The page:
There is no additional cost to the airline in selecting your seats next to each other when you check in if a block of seats is available so charging for that is incredibly cynical. Doubly so if the computer deliberately splits your group up so as to encourage you to pay the premium.

I'll be interested to hear what (if anything) BMI have to say.

Timothy Belmont said...

It's all about generating every last drop of profit for them, isn't it?

It doesn't bother me because I travel solo most of the time; however I naturally understand families and others' wishes to be seated together.

I think it's a bit unethical of these airlines; and it isn't just BMI! I think Thos. Cook Airlines are at it too.

Tim

soisaystoher said...

I was travelling in July when they had just introduced the extra charge at boarding to have your bag stowed if it doesn't fit 'comfortably in the little tester thing. People were completely stunned that an airline could suddenly begin enforcing a piece of guidance that had never been enforced before AND that they let you get all the way to the point of boarding to point it out to you so that you have no choice but to pay the extra. Surely at security the size of your bag could be checked, giving you time to decide how best to deal with the situation. Also one woman had no credit card, only cash and they were refusing to let her pay by cash. It was so ludicrous to see their absolute inability to deal with the reality of life. I was getting echoes of "Computer says noooo." To top it all off it held the flight up considerably and when the pilot introduced himself he made sure to say he was sorry about the delay, which was due to the introduction of a new bag policy which he personally did not agree with and was i the process of challenging at a senior level. So much shameless opportunism...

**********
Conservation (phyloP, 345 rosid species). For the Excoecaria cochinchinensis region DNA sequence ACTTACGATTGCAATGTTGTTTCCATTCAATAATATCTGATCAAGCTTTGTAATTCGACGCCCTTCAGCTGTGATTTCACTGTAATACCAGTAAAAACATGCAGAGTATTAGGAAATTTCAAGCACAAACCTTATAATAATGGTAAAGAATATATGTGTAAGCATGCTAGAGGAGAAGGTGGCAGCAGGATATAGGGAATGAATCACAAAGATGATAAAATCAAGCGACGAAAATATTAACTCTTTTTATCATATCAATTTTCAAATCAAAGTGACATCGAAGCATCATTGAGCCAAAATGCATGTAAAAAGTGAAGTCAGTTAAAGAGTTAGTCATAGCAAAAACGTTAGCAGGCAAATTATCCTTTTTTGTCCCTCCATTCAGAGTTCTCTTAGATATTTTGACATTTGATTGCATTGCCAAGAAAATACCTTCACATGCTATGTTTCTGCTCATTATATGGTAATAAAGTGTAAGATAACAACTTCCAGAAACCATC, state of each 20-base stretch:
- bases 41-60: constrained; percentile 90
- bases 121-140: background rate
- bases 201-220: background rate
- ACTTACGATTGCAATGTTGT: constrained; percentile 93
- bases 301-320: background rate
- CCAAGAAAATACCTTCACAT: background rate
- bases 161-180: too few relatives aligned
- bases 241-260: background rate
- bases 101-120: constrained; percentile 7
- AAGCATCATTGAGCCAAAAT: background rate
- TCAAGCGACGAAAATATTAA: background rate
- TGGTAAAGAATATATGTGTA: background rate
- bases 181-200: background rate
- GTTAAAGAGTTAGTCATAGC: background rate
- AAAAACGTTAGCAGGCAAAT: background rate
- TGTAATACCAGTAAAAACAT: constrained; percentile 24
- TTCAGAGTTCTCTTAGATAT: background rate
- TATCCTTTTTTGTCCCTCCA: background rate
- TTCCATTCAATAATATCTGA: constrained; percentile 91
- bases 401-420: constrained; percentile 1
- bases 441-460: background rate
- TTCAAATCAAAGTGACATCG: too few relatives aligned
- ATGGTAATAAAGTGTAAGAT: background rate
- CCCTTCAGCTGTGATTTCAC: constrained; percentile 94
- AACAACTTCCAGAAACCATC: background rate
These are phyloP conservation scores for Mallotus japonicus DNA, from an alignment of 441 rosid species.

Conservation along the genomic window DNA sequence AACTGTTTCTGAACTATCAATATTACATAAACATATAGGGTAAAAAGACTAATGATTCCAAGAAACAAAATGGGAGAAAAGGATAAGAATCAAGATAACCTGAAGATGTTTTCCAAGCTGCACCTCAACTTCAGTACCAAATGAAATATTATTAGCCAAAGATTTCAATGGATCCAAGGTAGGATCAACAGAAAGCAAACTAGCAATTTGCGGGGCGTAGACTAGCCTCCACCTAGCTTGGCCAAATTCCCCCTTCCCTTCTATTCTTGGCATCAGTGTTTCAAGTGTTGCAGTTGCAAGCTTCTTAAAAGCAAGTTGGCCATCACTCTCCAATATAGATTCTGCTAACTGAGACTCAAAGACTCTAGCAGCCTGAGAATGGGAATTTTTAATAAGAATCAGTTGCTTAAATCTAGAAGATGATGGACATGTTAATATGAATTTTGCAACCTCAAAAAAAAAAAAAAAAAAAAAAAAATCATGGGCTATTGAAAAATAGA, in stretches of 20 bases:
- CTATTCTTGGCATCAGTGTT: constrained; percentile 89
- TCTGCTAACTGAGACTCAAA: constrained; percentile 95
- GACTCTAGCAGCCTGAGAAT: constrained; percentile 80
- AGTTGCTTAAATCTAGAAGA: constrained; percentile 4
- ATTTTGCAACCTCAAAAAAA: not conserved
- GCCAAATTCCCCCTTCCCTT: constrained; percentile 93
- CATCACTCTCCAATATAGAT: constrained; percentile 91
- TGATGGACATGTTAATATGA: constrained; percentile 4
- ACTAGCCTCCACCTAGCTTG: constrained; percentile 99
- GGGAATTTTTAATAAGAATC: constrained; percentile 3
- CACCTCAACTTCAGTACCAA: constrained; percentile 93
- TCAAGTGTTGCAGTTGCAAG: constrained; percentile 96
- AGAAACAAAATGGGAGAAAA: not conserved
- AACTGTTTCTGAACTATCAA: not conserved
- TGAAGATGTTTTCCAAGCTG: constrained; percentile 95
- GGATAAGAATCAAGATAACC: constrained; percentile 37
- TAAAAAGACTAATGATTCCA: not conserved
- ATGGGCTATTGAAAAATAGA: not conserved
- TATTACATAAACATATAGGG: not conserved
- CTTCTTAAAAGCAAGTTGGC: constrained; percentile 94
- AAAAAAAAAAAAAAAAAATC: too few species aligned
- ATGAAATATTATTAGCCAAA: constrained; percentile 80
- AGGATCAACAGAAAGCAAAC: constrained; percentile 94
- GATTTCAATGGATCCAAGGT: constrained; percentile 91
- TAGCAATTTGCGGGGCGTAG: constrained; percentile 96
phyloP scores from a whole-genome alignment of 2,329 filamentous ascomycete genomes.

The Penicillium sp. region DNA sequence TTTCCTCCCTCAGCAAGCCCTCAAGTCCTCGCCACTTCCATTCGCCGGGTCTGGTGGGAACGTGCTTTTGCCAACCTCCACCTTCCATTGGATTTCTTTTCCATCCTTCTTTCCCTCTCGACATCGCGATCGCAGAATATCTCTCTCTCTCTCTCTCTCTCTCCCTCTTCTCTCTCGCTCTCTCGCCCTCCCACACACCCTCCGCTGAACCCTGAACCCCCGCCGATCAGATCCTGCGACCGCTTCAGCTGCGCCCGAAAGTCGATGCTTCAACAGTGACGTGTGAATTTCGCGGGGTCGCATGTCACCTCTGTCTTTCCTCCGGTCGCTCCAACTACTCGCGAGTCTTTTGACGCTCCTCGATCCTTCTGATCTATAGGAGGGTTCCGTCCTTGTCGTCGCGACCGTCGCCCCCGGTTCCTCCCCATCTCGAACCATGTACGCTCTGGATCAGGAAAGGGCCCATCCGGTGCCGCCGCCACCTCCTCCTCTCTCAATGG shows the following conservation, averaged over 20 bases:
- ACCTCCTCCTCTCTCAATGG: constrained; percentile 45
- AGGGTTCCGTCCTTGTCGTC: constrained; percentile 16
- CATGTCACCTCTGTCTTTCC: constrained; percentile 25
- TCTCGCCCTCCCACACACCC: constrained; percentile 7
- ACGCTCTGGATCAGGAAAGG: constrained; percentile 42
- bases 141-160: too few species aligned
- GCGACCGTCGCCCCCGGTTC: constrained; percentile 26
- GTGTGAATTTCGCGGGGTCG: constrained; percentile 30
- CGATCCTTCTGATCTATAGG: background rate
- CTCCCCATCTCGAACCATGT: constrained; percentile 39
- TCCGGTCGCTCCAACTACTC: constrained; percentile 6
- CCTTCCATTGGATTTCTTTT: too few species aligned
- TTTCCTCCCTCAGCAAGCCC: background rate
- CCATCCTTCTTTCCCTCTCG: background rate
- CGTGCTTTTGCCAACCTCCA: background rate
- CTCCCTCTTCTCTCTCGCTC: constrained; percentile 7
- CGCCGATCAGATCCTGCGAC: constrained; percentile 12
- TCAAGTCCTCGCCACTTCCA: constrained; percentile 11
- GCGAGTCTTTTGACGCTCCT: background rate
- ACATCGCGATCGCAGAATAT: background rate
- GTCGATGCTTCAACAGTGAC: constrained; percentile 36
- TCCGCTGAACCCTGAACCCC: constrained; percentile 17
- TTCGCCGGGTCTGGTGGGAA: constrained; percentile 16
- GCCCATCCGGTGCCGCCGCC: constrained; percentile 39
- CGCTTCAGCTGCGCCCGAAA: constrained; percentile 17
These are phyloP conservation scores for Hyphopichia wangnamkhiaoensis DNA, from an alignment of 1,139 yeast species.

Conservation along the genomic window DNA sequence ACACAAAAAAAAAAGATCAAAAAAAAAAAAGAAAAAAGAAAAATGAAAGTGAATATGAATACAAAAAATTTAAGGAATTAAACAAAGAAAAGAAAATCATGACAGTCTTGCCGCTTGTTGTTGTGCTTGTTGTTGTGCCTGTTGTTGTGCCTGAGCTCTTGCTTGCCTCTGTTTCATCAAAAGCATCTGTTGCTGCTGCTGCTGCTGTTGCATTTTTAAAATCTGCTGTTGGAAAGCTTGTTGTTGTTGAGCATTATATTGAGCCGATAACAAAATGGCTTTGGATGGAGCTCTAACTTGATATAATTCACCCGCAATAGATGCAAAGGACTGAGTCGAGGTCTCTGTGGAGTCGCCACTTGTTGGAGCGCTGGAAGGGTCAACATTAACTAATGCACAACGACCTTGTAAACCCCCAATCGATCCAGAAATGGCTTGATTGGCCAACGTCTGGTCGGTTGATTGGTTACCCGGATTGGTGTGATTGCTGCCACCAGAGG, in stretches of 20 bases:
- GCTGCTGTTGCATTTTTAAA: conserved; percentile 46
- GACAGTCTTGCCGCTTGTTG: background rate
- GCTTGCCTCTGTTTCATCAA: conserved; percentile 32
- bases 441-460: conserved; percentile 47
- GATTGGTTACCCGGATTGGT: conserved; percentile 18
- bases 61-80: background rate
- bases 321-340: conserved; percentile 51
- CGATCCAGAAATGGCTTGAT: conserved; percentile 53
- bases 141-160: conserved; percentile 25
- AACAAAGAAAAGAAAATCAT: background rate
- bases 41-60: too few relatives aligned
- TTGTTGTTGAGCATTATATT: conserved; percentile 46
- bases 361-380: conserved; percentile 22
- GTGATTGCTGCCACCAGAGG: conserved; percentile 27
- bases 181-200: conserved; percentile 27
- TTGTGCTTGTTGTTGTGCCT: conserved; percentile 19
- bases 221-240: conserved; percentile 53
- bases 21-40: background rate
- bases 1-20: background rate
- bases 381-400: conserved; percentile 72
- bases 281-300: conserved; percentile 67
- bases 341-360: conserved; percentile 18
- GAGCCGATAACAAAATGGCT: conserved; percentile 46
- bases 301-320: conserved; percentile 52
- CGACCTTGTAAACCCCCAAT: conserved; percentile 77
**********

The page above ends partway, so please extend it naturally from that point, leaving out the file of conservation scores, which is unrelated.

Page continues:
declanh said...

Treated in similar fashion by "Thomas Cook airlines" during the summer. Despite checking in way in advance they separated 2 parents + 6 year old (i ended up sitting with strangers)... paid surcharge on way home to guaranteed seats together... but major bust up on way home with family of five (3 kids all separated - and they were allocated five random seats around the plane).

If you ask me this is purely a ruse to get more money out of people on the grounds of seating together...

You would be amazed if a restaurant wanted to surcharge for a group to sit together - so why is it somehow ok on a plane....

Holidays from Belfast Airport said...

That's terrible, I didn't think they would do this